The nature of the hypothalamic factors which control GH secretion in animals and man have emerged since the description of somatostatin (SS) in the early 1970s. Confusion originally arose when the ubiquitous distribution and apparent non-specificity of the actions of SS were established. Understanding of the paracrine nature of SS's action and the dependence of the specificity of its effects upon the locus of secretion and its short half-life in the circulation provided for an unusual mechanism of specificity. The effects of GHRH to promote GH release and the inverse relationship between its secretion and that of SS explained much of the phenomena relating to GH secretion. The more recent description of Ghrelin and the synthetic non-GHRH GH-releasing peptides relating structurally to opioid peptides have added a new dimension. Binding sites in both the hypothalamus and pituitary suggest physiological actions at both sites but the dominant effect appears to be at the hypothalamus and requiring the presence of GHRH. The perplexing origin of Ghrelin from the stomach needs further study.
The pathological features of acromegaly have been better defined in recent times and the effects of different forms of therapy more closely analysed. It is becoming clear that most patients with acromegaly require multiple modalities of treatment for successful outcome including surgery, radiotherapy and medical treatment. The major revolution has been to establish that much lower levels of GH are required than previously thought, to restore the poor prognosis of patients with acromegaly back towards normal. Intensive efforts are required to produce low mean serum GH levels and these must fall to <5.0 mU/l or 2.0 ng/ml. While it is easier to follow the biochemical progress by measuring circulating IGF-1, few data relating to lifetime prognosis and normalisation of IGF-1 exist. Thus it seems wise to follow both GH and IGF-1 levels. Therapy with dopamine agonists, the first medical treatment to be effective, only rarely restores GH levels to safe values. The use of SS analogues, either in the subcutaneous or the depot form, restores GH to safe levels more frequently but by no means always and there are often significant side-effects; this is not surprising in view of the profile of hormone inhibition of SS and its analogues. Nevertheless treatment using these peptides constitutes a major advance. Even more exciting are the effects of the new GH receptor-blocking drug Pegvisamont. This agent has dramatic effects on resolution of the clinical features of acromegaly and restoration of IGF-1 levels to normal in over 90% of patients. Clearly GH levels do not fall on this treatment and clinically it is vital to follow IGF-1 levels. The remarkable increased incidence of colonic neoplasia recently demonstrated that it is of great clinical importance and stresses the vital need to restore GH and IGF-1 levels to normal as soon as possible.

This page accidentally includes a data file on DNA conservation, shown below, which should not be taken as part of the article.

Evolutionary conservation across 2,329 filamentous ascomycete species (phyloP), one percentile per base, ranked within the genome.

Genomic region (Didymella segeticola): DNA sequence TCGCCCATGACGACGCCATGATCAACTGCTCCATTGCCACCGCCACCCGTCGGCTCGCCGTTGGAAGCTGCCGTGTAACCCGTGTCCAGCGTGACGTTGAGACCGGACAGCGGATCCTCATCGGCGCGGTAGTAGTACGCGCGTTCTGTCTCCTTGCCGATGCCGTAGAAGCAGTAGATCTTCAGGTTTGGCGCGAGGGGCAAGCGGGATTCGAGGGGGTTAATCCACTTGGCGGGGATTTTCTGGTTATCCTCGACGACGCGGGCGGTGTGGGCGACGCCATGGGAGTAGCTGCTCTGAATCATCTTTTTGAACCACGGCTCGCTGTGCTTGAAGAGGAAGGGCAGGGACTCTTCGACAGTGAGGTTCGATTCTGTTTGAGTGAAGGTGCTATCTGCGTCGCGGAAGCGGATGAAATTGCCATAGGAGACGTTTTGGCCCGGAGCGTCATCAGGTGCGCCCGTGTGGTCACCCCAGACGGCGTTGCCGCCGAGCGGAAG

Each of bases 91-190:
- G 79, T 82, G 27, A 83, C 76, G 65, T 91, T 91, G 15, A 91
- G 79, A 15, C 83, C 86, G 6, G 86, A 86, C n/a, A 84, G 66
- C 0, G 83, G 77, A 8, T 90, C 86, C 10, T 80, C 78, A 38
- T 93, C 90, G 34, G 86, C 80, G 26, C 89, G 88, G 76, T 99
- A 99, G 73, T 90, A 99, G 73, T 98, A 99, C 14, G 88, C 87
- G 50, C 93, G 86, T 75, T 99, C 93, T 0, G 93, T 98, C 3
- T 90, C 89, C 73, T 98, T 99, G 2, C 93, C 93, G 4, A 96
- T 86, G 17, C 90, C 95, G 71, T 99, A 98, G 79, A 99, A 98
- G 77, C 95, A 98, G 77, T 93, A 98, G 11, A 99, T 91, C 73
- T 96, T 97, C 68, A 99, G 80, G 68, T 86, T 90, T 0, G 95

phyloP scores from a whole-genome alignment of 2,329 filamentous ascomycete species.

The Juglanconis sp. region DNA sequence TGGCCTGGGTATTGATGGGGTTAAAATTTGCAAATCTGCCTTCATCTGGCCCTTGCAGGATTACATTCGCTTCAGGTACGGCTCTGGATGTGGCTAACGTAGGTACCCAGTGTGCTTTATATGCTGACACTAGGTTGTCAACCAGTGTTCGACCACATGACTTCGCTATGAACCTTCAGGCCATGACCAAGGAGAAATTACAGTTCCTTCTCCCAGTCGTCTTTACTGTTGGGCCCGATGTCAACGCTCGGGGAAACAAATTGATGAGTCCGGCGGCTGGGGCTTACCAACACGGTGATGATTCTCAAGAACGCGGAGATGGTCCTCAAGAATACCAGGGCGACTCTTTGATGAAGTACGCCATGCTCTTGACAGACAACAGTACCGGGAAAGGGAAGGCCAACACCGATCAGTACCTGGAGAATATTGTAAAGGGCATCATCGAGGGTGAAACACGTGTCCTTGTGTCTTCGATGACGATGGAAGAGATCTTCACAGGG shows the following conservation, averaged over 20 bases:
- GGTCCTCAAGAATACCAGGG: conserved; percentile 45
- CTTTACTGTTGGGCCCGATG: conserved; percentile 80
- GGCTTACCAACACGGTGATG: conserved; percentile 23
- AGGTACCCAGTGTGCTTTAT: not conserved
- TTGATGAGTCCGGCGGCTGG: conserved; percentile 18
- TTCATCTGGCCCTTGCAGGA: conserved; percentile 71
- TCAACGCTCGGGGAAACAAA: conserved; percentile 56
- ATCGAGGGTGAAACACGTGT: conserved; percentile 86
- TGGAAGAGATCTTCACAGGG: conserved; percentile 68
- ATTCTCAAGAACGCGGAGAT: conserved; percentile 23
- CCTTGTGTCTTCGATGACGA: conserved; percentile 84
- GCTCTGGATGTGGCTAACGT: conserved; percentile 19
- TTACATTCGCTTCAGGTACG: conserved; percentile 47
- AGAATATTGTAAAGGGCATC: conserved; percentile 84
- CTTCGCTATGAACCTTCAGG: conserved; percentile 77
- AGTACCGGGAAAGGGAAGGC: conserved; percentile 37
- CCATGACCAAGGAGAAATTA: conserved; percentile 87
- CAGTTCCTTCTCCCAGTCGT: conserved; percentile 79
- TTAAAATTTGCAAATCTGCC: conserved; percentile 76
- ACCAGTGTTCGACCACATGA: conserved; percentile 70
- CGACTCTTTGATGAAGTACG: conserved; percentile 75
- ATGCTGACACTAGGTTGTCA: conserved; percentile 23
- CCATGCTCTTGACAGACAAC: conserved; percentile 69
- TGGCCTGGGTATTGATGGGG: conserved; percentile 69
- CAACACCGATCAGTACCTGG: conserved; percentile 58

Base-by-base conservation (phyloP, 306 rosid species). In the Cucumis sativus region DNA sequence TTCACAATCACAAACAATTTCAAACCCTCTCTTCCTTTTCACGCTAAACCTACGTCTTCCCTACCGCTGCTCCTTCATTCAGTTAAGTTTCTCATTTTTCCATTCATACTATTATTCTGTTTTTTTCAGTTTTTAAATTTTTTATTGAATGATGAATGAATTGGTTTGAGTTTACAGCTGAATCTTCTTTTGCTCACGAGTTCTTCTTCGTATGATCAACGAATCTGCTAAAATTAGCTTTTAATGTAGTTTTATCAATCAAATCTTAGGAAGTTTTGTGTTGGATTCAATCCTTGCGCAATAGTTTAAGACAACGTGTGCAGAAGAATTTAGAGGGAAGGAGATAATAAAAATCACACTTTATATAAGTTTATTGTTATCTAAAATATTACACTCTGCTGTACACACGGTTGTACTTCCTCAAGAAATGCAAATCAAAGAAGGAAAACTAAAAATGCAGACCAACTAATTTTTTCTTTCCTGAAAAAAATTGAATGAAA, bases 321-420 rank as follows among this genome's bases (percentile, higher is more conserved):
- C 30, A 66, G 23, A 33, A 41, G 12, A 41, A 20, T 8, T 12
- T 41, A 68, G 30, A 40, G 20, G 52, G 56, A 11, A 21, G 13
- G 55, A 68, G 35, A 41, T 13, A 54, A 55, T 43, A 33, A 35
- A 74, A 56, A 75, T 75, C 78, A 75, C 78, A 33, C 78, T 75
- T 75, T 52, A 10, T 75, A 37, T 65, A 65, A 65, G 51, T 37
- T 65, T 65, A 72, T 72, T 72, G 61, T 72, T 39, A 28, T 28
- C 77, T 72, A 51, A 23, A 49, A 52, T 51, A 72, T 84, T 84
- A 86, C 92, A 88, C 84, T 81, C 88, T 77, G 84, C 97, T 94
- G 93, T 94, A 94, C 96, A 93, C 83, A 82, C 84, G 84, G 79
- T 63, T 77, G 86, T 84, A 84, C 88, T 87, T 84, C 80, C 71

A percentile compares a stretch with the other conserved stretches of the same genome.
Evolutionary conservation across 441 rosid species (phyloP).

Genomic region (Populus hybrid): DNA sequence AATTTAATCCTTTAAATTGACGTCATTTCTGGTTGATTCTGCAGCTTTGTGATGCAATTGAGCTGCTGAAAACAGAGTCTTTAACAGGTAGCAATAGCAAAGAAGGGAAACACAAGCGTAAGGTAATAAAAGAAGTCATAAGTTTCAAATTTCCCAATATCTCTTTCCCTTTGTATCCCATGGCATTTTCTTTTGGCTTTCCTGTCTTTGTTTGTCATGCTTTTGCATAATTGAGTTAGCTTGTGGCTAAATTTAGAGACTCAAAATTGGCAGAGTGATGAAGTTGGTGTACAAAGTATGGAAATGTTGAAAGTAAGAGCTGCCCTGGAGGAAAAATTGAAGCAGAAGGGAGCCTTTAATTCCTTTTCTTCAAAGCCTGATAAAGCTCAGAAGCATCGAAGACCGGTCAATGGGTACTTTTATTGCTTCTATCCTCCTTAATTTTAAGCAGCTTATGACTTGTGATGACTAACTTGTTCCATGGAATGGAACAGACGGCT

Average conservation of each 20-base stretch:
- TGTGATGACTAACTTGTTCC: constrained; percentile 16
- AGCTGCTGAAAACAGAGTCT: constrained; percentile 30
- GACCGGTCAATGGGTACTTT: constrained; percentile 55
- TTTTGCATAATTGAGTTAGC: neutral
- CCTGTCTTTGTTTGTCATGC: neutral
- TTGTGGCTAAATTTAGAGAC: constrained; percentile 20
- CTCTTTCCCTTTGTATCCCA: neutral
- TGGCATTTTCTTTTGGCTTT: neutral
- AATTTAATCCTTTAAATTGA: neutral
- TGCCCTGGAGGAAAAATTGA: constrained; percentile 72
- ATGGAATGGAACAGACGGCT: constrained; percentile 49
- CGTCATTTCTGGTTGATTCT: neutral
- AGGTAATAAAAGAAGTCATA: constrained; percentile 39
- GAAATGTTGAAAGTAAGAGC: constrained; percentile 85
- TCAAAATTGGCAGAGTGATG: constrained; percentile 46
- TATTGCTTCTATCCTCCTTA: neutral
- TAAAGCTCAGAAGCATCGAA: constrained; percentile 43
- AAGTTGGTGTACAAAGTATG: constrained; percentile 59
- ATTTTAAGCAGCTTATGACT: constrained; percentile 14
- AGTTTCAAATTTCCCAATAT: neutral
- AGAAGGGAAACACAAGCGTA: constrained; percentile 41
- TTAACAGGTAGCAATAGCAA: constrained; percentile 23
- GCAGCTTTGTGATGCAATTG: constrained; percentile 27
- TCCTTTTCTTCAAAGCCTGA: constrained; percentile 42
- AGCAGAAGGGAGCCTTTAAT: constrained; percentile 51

Over recent years the newly recognised syndrome of GH deficiency in the adult has emerged. Initially controversial it is now accepted as a reality, although the precise indications are still not clear. Practical issues relating to initiation, maintenance and monitoring of GH replacement in growth hormone-deficient patients are still being developed
03 - 04 Dec 2001
Society for Endocrinology